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Obituaries

NIH Mourns Death of Gail Jacoby

By Vicki Cahan

Gail Jacoby, 50, chief of planning at the National Institute on Aging, died Nov. 26 as a result of injuries sustained in an airplane crash. She was killed along with her husband, Dr. Itzhak Jacoby of the Uniformed Services University of the Health Sciences and formerly of NIH, and their 13-year-old daughter, Atira. The family was returning home in a private aircraft after visiting their elder daughter Orit and son-in-law in the New York/New Jersey area.

Jacoby, director of the Office of Planning, Analysis, and Evaluation, headed NIA's ongoing efforts to prioritize and evaluate its research program. At the time of her death, she was directing preparation of a strategic plan for the institute and was working with researchers and interest groups to help forge a consensus of where the agency's research program should be directed.

Gail Jacoby Gail Jacoby will be remembered at a special concert next spring dedicated to her memory, according to Dr. Jaylan Turkkan, founder of the NIH Chamber Singers, of which Jacoby was a member.

Itzhak Jacoby was professor and director, Division of Health Services Administration at USUHS. An expert in health services management and policy, he was deputy director and director of the Office of Medical Applications of Research at NIH from 1981 through 1988.

News of the Jacobys' sudden deaths shocked and saddened their colleagues around NIA and NIH. NIA staffers gathered informally upon return from the Thanksgiving holidays Nov. 29 to remember Gail Jacoby, her professional accomplishments and her ever-positive outlook. Dr. Terrie Wetle, NIA deputy director, recounted Jacoby's efforts "to make more rational the NIA planning process and calendar," noting her talents as a "superb science writer" and analyst of NIA's wide-ranging research program. "Gail Jacoby," Wetle said, "was a good woman. She was generous, patient, tireless and sincerely devoted to NIA and her colleagues here."

Dr. Richard Hodes, NIA director, expressed his and all of NIA's "extreme sorrow" upon Jacoby's death. "Gail earned the deepest respect and affection from all of us who had the privilege of knowing her and working with her. She set the highest standards for herself and was without peer in her energy and her commitment to the mission of NIA and NIH. We will miss her greatly."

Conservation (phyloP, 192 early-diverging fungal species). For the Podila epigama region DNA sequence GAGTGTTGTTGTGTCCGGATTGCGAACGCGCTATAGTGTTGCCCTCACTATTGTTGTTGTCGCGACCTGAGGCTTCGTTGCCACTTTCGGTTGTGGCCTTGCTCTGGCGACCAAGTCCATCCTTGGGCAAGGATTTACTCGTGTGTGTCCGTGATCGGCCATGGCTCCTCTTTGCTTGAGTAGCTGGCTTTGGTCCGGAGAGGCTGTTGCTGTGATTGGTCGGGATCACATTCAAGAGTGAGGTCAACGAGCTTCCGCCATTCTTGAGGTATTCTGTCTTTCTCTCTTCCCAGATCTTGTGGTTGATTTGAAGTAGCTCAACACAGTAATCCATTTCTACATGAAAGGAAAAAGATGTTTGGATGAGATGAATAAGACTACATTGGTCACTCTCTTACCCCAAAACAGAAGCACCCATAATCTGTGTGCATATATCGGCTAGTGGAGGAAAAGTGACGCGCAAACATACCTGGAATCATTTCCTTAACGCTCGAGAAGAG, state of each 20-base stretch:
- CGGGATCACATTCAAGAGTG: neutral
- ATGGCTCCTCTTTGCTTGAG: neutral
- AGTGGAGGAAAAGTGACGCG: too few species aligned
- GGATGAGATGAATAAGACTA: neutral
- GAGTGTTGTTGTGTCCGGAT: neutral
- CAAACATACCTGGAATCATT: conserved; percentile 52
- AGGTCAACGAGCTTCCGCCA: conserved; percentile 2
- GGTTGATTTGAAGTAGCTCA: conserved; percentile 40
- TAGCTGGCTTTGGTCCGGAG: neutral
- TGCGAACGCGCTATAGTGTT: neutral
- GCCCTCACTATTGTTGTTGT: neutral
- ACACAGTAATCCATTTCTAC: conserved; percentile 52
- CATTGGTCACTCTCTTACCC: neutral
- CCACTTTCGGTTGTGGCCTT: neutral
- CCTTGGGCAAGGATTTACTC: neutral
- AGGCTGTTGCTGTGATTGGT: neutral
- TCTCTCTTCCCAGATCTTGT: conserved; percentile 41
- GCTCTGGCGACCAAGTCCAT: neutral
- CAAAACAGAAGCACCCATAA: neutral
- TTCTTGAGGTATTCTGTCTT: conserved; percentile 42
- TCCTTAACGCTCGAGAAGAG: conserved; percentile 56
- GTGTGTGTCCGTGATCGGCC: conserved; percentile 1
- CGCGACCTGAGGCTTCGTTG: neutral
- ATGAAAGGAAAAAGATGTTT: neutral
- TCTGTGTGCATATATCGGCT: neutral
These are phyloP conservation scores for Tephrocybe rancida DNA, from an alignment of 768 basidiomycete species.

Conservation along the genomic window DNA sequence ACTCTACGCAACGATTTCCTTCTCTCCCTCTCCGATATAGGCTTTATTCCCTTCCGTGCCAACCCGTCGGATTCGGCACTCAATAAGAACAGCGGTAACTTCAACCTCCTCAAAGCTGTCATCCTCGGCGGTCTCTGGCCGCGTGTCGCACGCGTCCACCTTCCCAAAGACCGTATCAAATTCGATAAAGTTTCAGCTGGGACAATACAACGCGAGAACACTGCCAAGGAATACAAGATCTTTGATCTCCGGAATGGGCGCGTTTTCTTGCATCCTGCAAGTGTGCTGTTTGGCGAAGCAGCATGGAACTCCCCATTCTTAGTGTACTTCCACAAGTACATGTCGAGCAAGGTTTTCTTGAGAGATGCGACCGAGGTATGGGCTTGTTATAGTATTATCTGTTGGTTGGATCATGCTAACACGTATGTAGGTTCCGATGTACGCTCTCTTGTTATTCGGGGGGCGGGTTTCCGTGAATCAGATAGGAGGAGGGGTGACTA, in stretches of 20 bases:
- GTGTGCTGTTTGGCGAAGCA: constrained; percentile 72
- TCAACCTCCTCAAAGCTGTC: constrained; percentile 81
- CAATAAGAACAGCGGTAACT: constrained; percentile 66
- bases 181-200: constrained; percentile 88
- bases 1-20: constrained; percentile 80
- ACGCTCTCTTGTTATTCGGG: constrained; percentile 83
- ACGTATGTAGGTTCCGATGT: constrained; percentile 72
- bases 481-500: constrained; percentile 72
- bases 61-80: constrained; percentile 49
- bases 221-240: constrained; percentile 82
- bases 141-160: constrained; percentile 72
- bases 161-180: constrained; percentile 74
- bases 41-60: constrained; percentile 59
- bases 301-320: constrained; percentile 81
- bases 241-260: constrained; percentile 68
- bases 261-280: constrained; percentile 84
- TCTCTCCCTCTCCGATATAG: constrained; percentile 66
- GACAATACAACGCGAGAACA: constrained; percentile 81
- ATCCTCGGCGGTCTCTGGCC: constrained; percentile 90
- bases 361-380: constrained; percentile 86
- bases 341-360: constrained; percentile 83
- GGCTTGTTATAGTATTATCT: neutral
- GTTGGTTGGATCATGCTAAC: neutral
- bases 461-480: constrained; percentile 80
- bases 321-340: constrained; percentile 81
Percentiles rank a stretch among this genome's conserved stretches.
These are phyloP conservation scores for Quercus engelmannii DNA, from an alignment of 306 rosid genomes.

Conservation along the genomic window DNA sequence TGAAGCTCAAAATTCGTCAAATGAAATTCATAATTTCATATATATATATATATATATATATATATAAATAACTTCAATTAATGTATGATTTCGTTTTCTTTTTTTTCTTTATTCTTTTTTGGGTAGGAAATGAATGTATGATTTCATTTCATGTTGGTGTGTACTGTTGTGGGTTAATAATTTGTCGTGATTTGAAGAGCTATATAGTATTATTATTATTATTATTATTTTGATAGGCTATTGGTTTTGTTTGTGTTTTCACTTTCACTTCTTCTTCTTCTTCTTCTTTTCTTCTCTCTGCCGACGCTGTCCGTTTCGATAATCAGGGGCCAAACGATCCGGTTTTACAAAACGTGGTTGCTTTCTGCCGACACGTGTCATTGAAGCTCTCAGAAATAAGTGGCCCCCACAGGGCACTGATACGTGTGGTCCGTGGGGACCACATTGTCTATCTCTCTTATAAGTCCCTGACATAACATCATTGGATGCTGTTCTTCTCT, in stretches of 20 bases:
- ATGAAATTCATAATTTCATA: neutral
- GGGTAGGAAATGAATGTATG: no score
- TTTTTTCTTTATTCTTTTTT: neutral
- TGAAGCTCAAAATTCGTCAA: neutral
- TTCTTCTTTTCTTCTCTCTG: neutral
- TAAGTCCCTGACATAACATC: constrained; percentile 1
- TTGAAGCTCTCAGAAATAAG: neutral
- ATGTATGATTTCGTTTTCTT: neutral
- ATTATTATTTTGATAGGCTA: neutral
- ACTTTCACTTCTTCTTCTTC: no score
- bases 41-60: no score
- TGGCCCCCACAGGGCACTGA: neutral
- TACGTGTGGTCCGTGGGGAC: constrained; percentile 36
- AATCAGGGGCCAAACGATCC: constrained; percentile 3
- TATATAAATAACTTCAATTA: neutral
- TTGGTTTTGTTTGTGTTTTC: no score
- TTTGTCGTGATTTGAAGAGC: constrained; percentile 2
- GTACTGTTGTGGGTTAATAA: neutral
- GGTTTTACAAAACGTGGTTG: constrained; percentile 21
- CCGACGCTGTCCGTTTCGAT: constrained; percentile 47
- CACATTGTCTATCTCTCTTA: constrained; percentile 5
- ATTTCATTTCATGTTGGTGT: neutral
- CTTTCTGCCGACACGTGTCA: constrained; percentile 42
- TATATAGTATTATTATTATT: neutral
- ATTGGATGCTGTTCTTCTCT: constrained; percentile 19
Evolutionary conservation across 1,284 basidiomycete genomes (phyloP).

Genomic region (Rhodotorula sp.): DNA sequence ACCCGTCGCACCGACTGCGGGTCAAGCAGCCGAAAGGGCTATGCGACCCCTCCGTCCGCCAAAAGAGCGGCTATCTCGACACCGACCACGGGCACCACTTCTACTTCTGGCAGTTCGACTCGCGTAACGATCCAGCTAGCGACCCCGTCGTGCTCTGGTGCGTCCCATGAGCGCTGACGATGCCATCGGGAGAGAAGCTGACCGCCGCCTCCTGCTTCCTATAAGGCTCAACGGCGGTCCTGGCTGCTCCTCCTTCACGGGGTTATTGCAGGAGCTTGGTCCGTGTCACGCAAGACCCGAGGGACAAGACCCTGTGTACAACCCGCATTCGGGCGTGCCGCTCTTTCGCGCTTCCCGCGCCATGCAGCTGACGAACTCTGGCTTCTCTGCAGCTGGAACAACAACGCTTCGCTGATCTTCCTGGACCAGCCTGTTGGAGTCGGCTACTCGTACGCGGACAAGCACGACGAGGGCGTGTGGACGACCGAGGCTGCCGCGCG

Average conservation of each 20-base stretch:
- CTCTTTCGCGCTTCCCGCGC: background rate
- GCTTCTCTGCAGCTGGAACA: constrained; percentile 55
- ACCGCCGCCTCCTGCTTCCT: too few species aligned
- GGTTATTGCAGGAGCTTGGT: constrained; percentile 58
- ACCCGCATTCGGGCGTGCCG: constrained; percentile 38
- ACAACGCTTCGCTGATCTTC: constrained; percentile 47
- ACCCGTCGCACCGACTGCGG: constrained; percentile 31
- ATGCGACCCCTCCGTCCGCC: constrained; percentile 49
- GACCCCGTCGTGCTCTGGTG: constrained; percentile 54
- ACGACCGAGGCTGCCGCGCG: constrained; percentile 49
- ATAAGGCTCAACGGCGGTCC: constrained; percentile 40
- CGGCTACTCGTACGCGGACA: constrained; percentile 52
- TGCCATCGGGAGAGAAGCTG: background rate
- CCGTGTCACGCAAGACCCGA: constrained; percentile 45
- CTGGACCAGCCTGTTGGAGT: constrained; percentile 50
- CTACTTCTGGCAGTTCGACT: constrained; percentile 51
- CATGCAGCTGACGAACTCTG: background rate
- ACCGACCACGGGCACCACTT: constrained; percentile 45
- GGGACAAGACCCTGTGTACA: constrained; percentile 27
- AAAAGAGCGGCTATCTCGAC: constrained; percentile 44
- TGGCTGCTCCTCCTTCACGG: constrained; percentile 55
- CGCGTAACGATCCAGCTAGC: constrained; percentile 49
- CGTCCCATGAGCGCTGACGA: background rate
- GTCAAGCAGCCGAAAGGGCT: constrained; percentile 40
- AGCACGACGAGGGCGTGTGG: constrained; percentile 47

In memory of Jacoby, the Office of Science Policy in the NIH Office of the Director is establishing the Gail Jacoby Award, to be made annually in recognition of an outstanding contribution by an NIH staff person to some aspect of planning, policy or evaluation at NIH. Dr. Lana Skirboll, NIH associate director for science policy, in announcing the award, called Jacoby a "trusted colleague and a vital member" of the NIH planning community. "She was a critical thinker, perceptive and always saw the big picture. We could always count on Gail to provide thoughtful and practical advice on a variety of issues. Gail was also a friend both to me and to many of us in the policy and planning community."

Jacoby began her career at NIH in 1971 as a federal service management intern. She was appointed a year later to program analyst at NHLBI, and then joined NIA in 1975, in the institute's first year of operation. In 1979, she went to what was then NIAMD, where she eventually had primary responsibility for its program planning and development activities as a special assistant and deputy director of its planning operations. For a year, 1984-1985, she was detailed to the Office of the NIH Director to work on the DHHS task force on Black and minority health.

In December 1987, Jacoby returned to NIA, where she became chief of the institute's planning office and supervisor of an expanding staff to manage and define NIA policy and programs. In that role, she touched the working lives of just about everybody at NIA, pulling together information from their programs, making sure that it made sense and was consistent with the goals not only of NIA, but also of NIH, the department, the administration and Congress. All the while, Wetle said, Jacoby "always noted the contributions of her staff and deeply appreciated the unique contribution that each had to make."

The recipient of a number of awards, Jacoby was recently cited by NIA "for improvements and innovations" in the NIA research planning process, specifically for identifying longer range opportunities and analyzing these proposals for scientific merit. In 1992, Jacoby and her planning office team received the NIH Merit Award for their planning efforts within NIA and NIH.

She graduated from Cornell University and received her masters in public administration from George Washington University. She was born and raised in Newark, N.J.

Jacoby was known for her love of music and her involvement in choral activities around NIH and the Bethesda community, where she lived. Gifted with a strong singing voice, she was a leader in the NIH Chamber Singers, involved in regular performances on campus. NIA staffers recall often catching her in a melodious whistle or hum while she moved quickly about the C-wing's 5th floor.

Said Wetle, "Perhaps the thing that gave Gail the most joy was her own music; singing with the NIH chamber group was a gift she gave herself and others. I would like to think that if we could hear angels sing, Gail's voice would now make that harmony just a little bit sweeter."

A memorial service for Gail Jacoby will be held Monday, Jan. 10, 2000, from 1 to 3 p.m. in Wilson Hall, Bldg. 1.


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